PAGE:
We had a very sleepy morning here on the seventh floor. We both slept well last night but woke up frequently. Our night nurse was less experienced than her colleagues, and Benji’s morning blood draw took longer than usual. By the time we woke up for the day and completed Benji’s skin, mouth, and eye care routine, he was ready for a nap.
Benji’s skin looks so much better today. We’ve been dry brushing his molting skin and following it with a layer of saturating Aquafor. It’s working. The area around his chest looks much better as well. His morning labs showed more progress. His liver enzyme levels are much lower than they were earlier in the week. His absolute neutrophil count (ANC) remains zero, but his white blood cells continue to increase. The most encouraging number on Benji’s morning lab report was his creatinine, which is down to 1.08. His kidneys were functioning at 18% when we were admitted; now, they operate at 55%.
Benji napped through his visits from Nephrology, Opthalmology, and Infectious Disease, all happy with what they saw. I spent the morning updating Benji’s Beads of Courage with the new glass beads he’s earned since our last hospital stay in June. Each color represents a different act of bravery; days of chemotherapy, lumbar punctures, blood transfusions, shots, dressing changes, nights in the hospital, etc. I added Benji’s new beads to his strand and hung them. They span the length of the room.
I started a new chapter book with Benji when he woke up. It didn’t last long. He seemed so down. His mouth really hurt today. As I was reading to him, he was busy peeling the skin from his fingers. He asked me to stop reading and get him some gauze to spit into. His mouth was bleeding and he was clearly trying to get something out. I saw something whitish come out on the gauze and realized what was happening. His tongue was peeling.
I was thankful that Dr. Grana chose that moment to come and examine Benji. His platelet count was on the cusp of their transfusion parameters this morning, and with his mouth exfoliating the way it was, I was feeling unsure. She decided to give him a small platelet boost, about half the amount he is normally given. We also talked about Benji’s pain management. He hasn’t pressed his PCA button in two days. Dr. Grana decided it was time to begin reducing his dose. Just before she left, Benji asked her, “When is the fastest I can go home?” Dr. Grana surprised both of us with her answer. She said she can’t promise anything, but if she had to guess, she’d say we could go home as early as next week. Benji’s smile through bleeding lips was absolutely precious.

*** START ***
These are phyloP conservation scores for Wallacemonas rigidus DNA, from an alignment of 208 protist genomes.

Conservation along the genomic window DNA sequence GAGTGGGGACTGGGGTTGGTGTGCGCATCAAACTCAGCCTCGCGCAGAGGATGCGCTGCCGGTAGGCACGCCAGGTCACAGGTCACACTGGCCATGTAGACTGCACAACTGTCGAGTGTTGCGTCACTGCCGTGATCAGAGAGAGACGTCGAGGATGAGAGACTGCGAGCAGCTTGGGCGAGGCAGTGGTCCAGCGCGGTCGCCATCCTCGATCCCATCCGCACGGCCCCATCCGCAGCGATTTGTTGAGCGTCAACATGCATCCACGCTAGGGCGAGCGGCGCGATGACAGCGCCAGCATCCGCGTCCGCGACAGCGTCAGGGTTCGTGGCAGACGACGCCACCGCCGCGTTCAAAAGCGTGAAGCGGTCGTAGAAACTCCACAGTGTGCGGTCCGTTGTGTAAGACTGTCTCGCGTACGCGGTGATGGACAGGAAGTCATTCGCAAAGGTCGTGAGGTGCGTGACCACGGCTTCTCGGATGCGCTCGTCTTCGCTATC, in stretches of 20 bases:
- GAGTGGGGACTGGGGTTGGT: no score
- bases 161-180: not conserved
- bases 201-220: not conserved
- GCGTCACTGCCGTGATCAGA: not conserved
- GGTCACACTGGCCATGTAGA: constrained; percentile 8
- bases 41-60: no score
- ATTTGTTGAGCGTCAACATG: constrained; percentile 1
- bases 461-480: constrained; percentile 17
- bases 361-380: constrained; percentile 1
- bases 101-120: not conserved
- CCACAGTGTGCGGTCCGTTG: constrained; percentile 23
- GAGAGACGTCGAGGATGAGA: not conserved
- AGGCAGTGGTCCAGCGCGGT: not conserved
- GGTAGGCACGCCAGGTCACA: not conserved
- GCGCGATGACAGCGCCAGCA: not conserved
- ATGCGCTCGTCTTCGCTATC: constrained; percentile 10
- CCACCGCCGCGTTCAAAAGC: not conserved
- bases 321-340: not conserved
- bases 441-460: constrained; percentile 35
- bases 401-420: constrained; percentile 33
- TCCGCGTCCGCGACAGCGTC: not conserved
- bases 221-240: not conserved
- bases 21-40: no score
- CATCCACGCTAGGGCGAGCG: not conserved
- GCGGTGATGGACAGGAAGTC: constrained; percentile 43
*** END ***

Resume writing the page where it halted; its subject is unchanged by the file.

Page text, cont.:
Michael and Banyan arrived as Benji’s platelet infusion was finishing. They came bearing many gifts; three sweet families sent us care packages today. I am learning so much about human kindness this year, and its many colorful forms. Michael brought Benji even more assorted waters to choose from, and some special things from the toy store, including some prank material for the nurses (there may or may not be a giant chicken head on top of Benji’s IV pole right now).
Banyan just got a brand new book from his Grammy, and he decided to have a bunch of his friends sign it with him so he could give it to Benji. He was so thoughtful. He told Benji immediately how much better he looks today. Benji showed more spark while Banyan was here than I’ve seen in weeks. Banyan had grabbed a handful of marshmallows–one of the many, many soft foods that has been offered to Benji–and Benji said, “Can I have one?” We all smiled big, thinking Benji’s appeite had been piqued. Banyan handed him one. “Thanks! Now I can chuck it at your face,” said Benji. Laughter filled our seventh floor room.
I think we have reached the final stages of Benji’s molting process. His pain is dissipating and his fevers are low. His blood cultures remain negative. He just needs three more things to happen: normal kidney function, a healthy ANC, and the ability to eat. He gave us one smile yesterday and two smiles today. Things are definitely moving in the right direction.